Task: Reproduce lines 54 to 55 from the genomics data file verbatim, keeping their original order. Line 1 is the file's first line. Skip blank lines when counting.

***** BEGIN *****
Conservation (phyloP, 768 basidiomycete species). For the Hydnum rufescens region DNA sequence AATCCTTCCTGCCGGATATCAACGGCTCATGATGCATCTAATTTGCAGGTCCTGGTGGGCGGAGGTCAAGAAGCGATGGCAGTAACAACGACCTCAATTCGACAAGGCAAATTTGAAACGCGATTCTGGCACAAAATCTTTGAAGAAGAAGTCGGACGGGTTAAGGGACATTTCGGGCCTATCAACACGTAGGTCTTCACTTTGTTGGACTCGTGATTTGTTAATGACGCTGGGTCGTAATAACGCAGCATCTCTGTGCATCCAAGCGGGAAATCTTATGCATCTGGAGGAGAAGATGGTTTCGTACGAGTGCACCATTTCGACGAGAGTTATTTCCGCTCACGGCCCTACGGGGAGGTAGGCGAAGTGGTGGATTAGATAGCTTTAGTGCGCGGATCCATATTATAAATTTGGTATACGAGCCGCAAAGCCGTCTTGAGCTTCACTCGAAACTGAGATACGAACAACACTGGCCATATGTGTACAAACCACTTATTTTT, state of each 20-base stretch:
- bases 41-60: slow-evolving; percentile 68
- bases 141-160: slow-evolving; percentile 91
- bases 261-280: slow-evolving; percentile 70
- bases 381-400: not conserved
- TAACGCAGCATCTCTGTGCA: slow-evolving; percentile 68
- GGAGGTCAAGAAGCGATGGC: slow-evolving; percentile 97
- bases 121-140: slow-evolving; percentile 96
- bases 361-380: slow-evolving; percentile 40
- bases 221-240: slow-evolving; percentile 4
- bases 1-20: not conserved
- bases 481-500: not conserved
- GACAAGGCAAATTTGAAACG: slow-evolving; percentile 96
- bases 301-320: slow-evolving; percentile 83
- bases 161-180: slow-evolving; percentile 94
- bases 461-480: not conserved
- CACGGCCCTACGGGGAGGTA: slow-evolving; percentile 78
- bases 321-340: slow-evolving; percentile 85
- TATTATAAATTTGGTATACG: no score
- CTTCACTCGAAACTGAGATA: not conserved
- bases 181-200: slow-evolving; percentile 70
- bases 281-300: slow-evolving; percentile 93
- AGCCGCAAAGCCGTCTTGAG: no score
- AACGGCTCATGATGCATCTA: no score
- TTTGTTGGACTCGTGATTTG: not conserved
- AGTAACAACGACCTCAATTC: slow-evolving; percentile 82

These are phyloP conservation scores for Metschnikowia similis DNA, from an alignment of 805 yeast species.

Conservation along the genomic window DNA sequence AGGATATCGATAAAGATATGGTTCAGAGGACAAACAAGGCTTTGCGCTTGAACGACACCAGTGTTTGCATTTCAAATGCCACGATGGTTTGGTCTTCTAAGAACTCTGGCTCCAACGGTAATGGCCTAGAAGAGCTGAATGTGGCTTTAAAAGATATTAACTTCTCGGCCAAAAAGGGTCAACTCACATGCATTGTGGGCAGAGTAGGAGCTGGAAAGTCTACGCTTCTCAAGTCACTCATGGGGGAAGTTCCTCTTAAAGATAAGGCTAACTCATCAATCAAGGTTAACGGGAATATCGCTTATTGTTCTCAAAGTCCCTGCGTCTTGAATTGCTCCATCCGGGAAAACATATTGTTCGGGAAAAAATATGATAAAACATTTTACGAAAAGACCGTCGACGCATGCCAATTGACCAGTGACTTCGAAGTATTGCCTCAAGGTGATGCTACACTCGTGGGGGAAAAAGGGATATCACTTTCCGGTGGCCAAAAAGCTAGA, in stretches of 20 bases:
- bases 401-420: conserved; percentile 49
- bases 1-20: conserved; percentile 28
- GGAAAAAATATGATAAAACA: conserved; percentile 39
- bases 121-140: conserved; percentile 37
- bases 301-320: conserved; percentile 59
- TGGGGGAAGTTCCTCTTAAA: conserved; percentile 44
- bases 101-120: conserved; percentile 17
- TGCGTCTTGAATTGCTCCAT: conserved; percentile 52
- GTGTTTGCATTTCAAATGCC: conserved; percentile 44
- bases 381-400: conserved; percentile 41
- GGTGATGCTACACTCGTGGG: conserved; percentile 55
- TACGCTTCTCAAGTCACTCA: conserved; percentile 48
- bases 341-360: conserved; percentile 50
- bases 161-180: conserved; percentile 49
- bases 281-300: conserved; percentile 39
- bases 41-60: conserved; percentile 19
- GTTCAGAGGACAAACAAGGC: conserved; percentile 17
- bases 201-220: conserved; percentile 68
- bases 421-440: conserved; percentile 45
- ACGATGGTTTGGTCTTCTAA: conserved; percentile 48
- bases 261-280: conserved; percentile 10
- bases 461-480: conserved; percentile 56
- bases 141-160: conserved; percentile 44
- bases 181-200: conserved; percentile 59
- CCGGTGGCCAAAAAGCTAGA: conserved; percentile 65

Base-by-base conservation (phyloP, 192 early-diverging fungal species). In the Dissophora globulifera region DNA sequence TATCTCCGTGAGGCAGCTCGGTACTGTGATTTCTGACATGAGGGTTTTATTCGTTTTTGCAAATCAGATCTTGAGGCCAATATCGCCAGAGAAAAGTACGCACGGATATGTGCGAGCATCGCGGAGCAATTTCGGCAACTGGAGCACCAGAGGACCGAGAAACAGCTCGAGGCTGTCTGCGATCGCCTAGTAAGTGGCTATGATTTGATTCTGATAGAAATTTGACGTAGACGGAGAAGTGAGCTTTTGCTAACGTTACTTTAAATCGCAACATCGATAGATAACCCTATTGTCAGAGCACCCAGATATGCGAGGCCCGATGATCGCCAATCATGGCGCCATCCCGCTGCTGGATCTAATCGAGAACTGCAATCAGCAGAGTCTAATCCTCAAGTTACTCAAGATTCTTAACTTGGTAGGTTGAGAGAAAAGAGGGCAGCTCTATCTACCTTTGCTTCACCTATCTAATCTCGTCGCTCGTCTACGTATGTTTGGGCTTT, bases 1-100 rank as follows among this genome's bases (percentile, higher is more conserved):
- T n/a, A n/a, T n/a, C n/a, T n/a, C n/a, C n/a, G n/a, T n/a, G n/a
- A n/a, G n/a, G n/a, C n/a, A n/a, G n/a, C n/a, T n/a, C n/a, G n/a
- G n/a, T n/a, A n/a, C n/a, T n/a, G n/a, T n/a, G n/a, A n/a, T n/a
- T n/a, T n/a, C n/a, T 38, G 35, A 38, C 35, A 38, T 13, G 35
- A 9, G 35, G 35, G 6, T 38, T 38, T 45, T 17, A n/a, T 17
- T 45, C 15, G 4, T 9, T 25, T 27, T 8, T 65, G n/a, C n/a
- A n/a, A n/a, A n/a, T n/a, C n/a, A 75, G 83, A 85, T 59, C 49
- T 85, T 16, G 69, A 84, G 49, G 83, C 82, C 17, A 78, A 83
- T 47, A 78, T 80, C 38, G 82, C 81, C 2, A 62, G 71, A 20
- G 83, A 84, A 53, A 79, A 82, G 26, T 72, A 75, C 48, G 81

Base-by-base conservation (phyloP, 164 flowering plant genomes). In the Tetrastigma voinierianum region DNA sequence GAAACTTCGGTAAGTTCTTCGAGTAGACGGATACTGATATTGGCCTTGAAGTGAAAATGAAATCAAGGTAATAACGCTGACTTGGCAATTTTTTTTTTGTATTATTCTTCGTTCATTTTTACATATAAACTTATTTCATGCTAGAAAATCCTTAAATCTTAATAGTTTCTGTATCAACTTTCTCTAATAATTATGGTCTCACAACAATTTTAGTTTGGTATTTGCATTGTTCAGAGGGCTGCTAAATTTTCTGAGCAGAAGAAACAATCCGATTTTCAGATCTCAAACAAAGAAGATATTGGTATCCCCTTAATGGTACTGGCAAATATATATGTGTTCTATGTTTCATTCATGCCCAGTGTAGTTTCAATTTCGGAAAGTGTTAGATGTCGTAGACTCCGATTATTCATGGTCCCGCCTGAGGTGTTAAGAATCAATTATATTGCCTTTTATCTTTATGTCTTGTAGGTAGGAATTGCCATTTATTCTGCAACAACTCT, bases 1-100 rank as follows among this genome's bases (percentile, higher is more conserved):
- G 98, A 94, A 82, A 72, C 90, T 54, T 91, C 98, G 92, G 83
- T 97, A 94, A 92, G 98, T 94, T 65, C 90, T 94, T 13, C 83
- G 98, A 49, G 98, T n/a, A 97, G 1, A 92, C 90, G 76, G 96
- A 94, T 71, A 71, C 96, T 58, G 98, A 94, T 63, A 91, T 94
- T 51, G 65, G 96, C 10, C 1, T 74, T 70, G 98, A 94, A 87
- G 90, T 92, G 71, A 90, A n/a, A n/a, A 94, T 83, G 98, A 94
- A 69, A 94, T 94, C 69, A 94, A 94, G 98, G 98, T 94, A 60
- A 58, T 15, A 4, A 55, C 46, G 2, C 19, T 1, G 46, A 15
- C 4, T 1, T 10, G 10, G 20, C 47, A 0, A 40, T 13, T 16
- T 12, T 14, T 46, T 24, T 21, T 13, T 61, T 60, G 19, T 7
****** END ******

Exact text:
Base-by-base conservation (phyloP, 192 early-diverging fungal species). In the Dissophora globulifera region DNA sequence TATCTCCGTGAGGCAGCTCGGTACTGTGATTTCTGACATGAGGGTTTTATTCGTTTTTGCAAATCAGATCTTGAGGCCAATATCGCCAGAGAAAAGTACGCACGGATATGTGCGAGCATCGCGGAGCAATTTCGGCAACTGGAGCACCAGAGGACCGAGAAACAGCTCGAGGCTGTCTGCGATCGCCTAGTAAGTGGCTATGATTTGATTCTGATAGAAATTTGACGTAGACGGAGAAGTGAGCTTTTGCTAACGTTACTTTAAATCGCAACATCGATAGATAACCCTATTGTCAGAGCACCCAGATATGCGAGGCCCGATGATCGCCAATCATGGCGCCATCCCGCTGCTGGATCTAATCGAGAACTGCAATCAGCAGAGTCTAATCCTCAAGTTACTCAAGATTCTTAACTTGGTAGGTTGAGAGAAAAGAGGGCAGCTCTATCTACCTTTGCTTCACCTATCTAATCTCGTCGCTCGTCTACGTATGTTTGGGCTTT, bases 1-100 rank as follows among this genome's bases (percentile, higher is more conserved):
- T n/a, A n/a, T n/a, C n/a, T n/a, C n/a, C n/a, G n/a, T n/a, G n/a